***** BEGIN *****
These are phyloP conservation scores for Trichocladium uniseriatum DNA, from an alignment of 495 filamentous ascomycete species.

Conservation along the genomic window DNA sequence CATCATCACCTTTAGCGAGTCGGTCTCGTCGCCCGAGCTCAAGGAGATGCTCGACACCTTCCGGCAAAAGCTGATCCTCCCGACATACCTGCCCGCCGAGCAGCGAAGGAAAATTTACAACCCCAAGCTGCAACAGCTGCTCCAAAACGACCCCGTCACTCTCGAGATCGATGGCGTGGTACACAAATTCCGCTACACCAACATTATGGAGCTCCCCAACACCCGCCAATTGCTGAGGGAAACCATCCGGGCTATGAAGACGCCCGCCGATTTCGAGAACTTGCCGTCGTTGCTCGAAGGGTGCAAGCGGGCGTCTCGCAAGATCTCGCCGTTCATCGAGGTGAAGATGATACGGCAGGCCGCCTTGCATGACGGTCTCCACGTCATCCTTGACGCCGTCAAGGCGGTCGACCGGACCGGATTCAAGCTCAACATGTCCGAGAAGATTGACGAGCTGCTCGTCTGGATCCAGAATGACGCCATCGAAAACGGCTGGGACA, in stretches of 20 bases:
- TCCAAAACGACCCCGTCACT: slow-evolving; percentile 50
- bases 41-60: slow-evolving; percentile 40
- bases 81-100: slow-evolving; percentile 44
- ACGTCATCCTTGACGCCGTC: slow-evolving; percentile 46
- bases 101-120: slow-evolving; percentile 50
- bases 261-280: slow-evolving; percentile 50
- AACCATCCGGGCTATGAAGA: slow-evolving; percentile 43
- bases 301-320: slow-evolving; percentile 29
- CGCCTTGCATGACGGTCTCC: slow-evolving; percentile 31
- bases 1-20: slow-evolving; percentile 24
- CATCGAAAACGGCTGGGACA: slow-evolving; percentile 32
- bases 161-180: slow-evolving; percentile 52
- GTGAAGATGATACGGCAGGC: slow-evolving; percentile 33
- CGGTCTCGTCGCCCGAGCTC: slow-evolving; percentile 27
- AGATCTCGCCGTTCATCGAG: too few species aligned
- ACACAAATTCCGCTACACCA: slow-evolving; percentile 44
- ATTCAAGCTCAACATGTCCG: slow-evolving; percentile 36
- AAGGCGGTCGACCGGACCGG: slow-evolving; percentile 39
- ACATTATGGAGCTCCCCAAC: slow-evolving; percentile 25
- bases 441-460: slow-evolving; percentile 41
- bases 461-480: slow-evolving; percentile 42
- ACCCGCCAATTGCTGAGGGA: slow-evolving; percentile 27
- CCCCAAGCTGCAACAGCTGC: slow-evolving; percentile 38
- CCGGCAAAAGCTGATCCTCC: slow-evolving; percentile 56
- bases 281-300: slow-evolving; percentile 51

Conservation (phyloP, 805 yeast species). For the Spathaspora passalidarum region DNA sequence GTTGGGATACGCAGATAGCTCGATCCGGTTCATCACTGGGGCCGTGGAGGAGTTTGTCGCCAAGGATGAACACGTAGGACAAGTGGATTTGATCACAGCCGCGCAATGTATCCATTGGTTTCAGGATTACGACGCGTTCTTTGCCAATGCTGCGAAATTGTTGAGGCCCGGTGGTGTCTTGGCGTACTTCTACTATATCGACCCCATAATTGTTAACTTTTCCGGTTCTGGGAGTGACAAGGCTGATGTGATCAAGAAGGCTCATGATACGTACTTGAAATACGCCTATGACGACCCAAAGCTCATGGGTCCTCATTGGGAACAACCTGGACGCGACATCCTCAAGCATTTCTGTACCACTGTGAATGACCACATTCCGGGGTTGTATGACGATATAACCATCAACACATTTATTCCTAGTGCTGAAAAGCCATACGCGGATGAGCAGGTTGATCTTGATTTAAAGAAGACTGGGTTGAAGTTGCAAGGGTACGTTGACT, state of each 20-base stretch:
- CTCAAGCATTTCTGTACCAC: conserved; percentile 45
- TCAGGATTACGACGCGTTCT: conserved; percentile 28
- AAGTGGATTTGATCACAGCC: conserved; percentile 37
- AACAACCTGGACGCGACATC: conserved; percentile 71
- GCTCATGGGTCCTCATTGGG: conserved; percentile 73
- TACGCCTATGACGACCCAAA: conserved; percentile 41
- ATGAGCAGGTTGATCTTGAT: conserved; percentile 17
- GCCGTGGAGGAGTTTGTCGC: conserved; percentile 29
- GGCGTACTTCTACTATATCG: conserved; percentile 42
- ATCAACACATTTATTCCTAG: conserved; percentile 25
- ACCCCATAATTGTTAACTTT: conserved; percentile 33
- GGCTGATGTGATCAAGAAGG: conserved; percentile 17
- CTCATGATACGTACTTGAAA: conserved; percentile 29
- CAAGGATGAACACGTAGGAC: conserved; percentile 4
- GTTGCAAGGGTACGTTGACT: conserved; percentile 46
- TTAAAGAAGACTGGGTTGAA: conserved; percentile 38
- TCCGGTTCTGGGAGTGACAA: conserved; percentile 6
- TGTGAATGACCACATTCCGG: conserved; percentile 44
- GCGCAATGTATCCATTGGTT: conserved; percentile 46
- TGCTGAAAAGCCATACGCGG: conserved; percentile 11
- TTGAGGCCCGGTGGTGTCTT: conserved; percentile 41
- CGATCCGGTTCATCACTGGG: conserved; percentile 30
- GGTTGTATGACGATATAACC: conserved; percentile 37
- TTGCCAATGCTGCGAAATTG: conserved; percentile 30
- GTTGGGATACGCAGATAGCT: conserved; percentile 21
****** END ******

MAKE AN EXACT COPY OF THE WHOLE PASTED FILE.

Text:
These are phyloP conservation scores for Trichocladium uniseriatum DNA, from an alignment of 495 filamentous ascomycete species.

Conservation along the genomic window DNA sequence CATCATCACCTTTAGCGAGTCGGTCTCGTCGCCCGAGCTCAAGGAGATGCTCGACACCTTCCGGCAAAAGCTGATCCTCCCGACATACCTGCCCGCCGAGCAGCGAAGGAAAATTTACAACCCCAAGCTGCAACAGCTGCTCCAAAACGACCCCGTCACTCTCGAGATCGATGGCGTGGTACACAAATTCCGCTACACCAACATTATGGAGCTCCCCAACACCCGCCAATTGCTGAGGGAAACCATCCGGGCTATGAAGACGCCCGCCGATTTCGAGAACTTGCCGTCGTTGCTCGAAGGGTGCAAGCGGGCGTCTCGCAAGATCTCGCCGTTCATCGAGGTGAAGATGATACGGCAGGCCGCCTTGCATGACGGTCTCCACGTCATCCTTGACGCCGTCAAGGCGGTCGACCGGACCGGATTCAAGCTCAACATGTCCGAGAAGATTGACGAGCTGCTCGTCTGGATCCAGAATGACGCCATCGAAAACGGCTGGGACA, in stretches of 20 bases:
- TCCAAAACGACCCCGTCACT: slow-evolving; percentile 50
- bases 41-60: slow-evolving; percentile 40
- bases 81-100: slow-evolving; percentile 44
- ACGTCATCCTTGACGCCGTC: slow-evolving; percentile 46
- bases 101-120: slow-evolving; percentile 50
- bases 261-280: slow-evolving; percentile 50
- AACCATCCGGGCTATGAAGA: slow-evolving; percentile 43
- bases 301-320: slow-evolving; percentile 29
- CGCCTTGCATGACGGTCTCC: slow-evolving; percentile 31
- bases 1-20: slow-evolving; percentile 24
- CATCGAAAACGGCTGGGACA: slow-evolving; percentile 32
- bases 161-180: slow-evolving; percentile 52
- GTGAAGATGATACGGCAGGC: slow-evolving; percentile 33
- CGGTCTCGTCGCCCGAGCTC: slow-evolving; percentile 27
- AGATCTCGCCGTTCATCGAG: too few species aligned
- ACACAAATTCCGCTACACCA: slow-evolving; percentile 44
- ATTCAAGCTCAACATGTCCG: slow-evolving; percentile 36
- AAGGCGGTCGACCGGACCGG: slow-evolving; percentile 39
- ACATTATGGAGCTCCCCAAC: slow-evolving; percentile 25
- bases 441-460: slow-evolving; percentile 41
- bases 461-480: slow-evolving; percentile 42
- ACCCGCCAATTGCTGAGGGA: slow-evolving; percentile 27
- CCCCAAGCTGCAACAGCTGC: slow-evolving; percentile 38
- CCGGCAAAAGCTGATCCTCC: slow-evolving; percentile 56
- bases 281-300: slow-evolving; percentile 51

Conservation (phyloP, 805 yeast species). For the Spathaspora passalidarum region DNA sequence GTTGGGATACGCAGATAGCTCGATCCGGTTCATCACTGGGGCCGTGGAGGAGTTTGTCGCCAAGGATGAACACGTAGGACAAGTGGATTTGATCACAGCCGCGCAATGTATCCATTGGTTTCAGGATTACGACGCGTTCTTTGCCAATGCTGCGAAATTGTTGAGGCCCGGTGGTGTCTTGGCGTACTTCTACTATATCGACCCCATAATTGTTAACTTTTCCGGTTCTGGGAGTGACAAGGCTGATGTGATCAAGAAGGCTCATGATACGTACTTGAAATACGCCTATGACGACCCAAAGCTCATGGGTCCTCATTGGGAACAACCTGGACGCGACATCCTCAAGCATTTCTGTACCACTGTGAATGACCACATTCCGGGGTTGTATGACGATATAACCATCAACACATTTATTCCTAGTGCTGAAAAGCCATACGCGGATGAGCAGGTTGATCTTGATTTAAAGAAGACTGGGTTGAAGTTGCAAGGGTACGTTGACT, state of each 20-base stretch:
- CTCAAGCATTTCTGTACCAC: conserved; percentile 45
- TCAGGATTACGACGCGTTCT: conserved; percentile 28
- AAGTGGATTTGATCACAGCC: conserved; percentile 37
- AACAACCTGGACGCGACATC: conserved; percentile 71
- GCTCATGGGTCCTCATTGGG: conserved; percentile 73
- TACGCCTATGACGACCCAAA: conserved; percentile 41
- ATGAGCAGGTTGATCTTGAT: conserved; percentile 17
- GCCGTGGAGGAGTTTGTCGC: conserved; percentile 29
- GGCGTACTTCTACTATATCG: conserved; percentile 42
- ATCAACACATTTATTCCTAG: conserved; percentile 25
- ACCCCATAATTGTTAACTTT: conserved; percentile 33
- GGCTGATGTGATCAAGAAGG: conserved; percentile 17
- CTCATGATACGTACTTGAAA: conserved; percentile 29
- CAAGGATGAACACGTAGGAC: conserved; percentile 4
- GTTGCAAGGGTACGTTGACT: conserved; percentile 46
- TTAAAGAAGACTGGGTTGAA: conserved; percentile 38
- TCCGGTTCTGGGAGTGACAA: conserved; percentile 6
- TGTGAATGACCACATTCCGG: conserved; percentile 44
- GCGCAATGTATCCATTGGTT: conserved; percentile 46
- TGCTGAAAAGCCATACGCGG: conserved; percentile 11
- TTGAGGCCCGGTGGTGTCTT: conserved; percentile 41
- CGATCCGGTTCATCACTGGG: conserved; percentile 30
- GGTTGTATGACGATATAACC: conserved; percentile 37
- TTGCCAATGCTGCGAAATTG: conserved; percentile 30
- GTTGGGATACGCAGATAGCT: conserved; percentile 21